Tuesday, April 28, 2009

Why you should refer to version of Ubuntu by their code name online

A while ago a movement was started to convince people to refer to version of Ubuntu by their release name, not the code name. The logic is simple. The version name refers to the year and month that it was released, and paints a better picture of which version you are refering to.

I agree with that logic, though I don't care enough to stick to it. I usually just say it which ever way comes to my mind at the time, which differs from time to time.

I would like to further this by urging people to always refer to versions of Ubuntu by their code name when discussing them online. The reason for this is Google searching.

In my previous post regarding sound problems, I was able to find the solution by Googling ubuntu jaunty sound problems. Jaunty is a much better search term than 9.04. In fact, Google ignore special characters, like dots, and will find matches with articles that have the number 904 somewhere else in the page, like maybe a phone number, date, serial number, etc. When you search Ubuntu Jaunty, Ubuntu Intrepid or Ubunty Karmic, it is unlikely you are going to find one of the two words in the search to refer to something other than the version of Linux that we all love.

So in person use the release version, and online use the code name.

Sound problem in Jaunty

I did a complete reformat of my laptop and put Kubuntu on it. I tried an upgrade from Intrepid, but I think that putting 8.02 on it made the update go not-so-smooth because there was a lot of breakage, and 8.02 didn't run so well anyhow on Intrepid.

So a reinstall gave me a very stable laptop that runs great, except that sound only worked through Amarok. Everything else gave some weird fuzzy sound.
A quick Google search revealed the following fix.

alsamixer -Dhw

I then simply increased the volume on the sound devices that where completely turned down and now I have sound from all other applications, like Miro and Flash-based software.

The current status of my VW.

I feel like Christmas has been delayed another day.

Oh yeah, and Google voice is AWESOME!


Update 2:

Sunday, April 26, 2009

Get EDID information

To know what your monitor supports, it passes along information to the operating system known as EDID. With this information your computer can then present you with the properly supported display resolutions and frequencies that are supported by your monitor.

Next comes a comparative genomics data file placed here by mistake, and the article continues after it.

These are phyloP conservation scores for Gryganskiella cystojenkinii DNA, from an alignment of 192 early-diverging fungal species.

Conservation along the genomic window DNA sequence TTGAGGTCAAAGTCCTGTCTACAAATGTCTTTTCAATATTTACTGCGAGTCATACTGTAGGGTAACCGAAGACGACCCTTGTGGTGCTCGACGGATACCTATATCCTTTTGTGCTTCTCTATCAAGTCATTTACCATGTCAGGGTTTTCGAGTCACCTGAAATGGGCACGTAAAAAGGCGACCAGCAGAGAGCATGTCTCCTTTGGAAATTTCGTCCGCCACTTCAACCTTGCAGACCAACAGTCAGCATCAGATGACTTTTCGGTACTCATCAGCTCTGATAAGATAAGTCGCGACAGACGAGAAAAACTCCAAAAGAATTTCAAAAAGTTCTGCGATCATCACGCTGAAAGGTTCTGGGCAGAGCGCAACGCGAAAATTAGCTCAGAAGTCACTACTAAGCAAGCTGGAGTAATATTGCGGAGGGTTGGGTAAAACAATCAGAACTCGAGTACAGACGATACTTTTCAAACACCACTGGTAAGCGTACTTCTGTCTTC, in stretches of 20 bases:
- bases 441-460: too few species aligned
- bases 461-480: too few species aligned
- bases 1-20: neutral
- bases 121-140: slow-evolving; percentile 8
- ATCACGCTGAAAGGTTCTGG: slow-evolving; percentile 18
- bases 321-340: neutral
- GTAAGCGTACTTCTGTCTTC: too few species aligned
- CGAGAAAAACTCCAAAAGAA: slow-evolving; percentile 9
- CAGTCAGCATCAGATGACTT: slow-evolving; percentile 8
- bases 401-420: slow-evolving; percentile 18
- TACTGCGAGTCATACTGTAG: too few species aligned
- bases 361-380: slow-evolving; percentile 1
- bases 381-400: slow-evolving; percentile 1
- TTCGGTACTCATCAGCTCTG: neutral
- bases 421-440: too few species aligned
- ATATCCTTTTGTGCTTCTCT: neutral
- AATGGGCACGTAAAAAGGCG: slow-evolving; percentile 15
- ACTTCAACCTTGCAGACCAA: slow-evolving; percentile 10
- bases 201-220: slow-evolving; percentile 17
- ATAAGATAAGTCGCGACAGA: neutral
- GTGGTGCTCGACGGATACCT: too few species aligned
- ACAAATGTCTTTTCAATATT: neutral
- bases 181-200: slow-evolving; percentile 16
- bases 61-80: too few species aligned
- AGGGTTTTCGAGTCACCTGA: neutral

Sometimes you may have a problem where you are only able to select very low screen resolutions such as 640 X 480 and 800 X 600. This is usually caused by not having the correct drivers installed for your graphics cards, but it can also be a problem of your monitor not passing the EDID information properly.
Fortunately for us Linux folks there is a way to get this information from the monitor. The following commands worked on my Ubuntu 9.04 Jaunty desktop and Ubuntu 10.04 Lucid workstation.

$ sudo aptitude install read-edid
$ sudo get-edid | sudo parse-edid
parse-edid: parse-edid version 1.4.1
get-edid: get-edid version 1.4.1

Performing real mode VBE call
Interrupt 0x10 ax=0x4f00 bx=0x0 cx=0x0
Function supported
Call successful

VBE version 300
VBE string at 0x11110 "Intel(r)GM965/PM965/GL960 Graphics Chip Accelerated VGA BIOS"

VBE/DDC service about to be called
Report DDC capabilities

Performing real mode VBE call
Interrupt 0x10 ax=0x4f15 bx=0x0 cx=0x0
Function supported
Call successful

Monitor and video card combination does not support DDC1 transfers
Monitor and video card combination supports DDC2 transfers
0 seconds per 128 byte EDID block transfer
Screen is not blanked during DDC transfer

Reading next EDID block

VBE/DDC service about to be called

Performing real mode VBE call
Interrupt 0x10 ax=0x4f15 bx=0x1 cx=0x0
Function supported
Call successful

parse-edid: EDID checksum passed.

# EDID version 1 revision 3
Section "Monitor"
# Block type: 2:0 3:0
# Block type: 2:0 3:fe
# Block type: 2:0 3:fe
Identifier "AUO:4714"
VendorName "AUO"
ModelName "AUO:4714"
# Block type: 2:0 3:0
# Block type: 2:0 3:fe
# Block type: 2:0 3:fe
# DPMS capabilities: Active off:no Suspend:no Standby:no

Mode "1440x900" # vfreq 60.031Hz, hfreq 54.868kHz
DotClock 108.200000
HTimings 1440 1504 1536 1972
VTimings 900 903 906 914
Flags "-HSync" "-VSync"
# Block type: 2:0 3:0
# Block type: 2:0 3:fe
# Block type: 2:0 3:fe

Using this information you can safely rule-out, or not, a problem with your monitor's EDID.

Update 09/14/2010: Checked that these instructions are still valid as of Ubuntu 10.04 Lucid Lynx.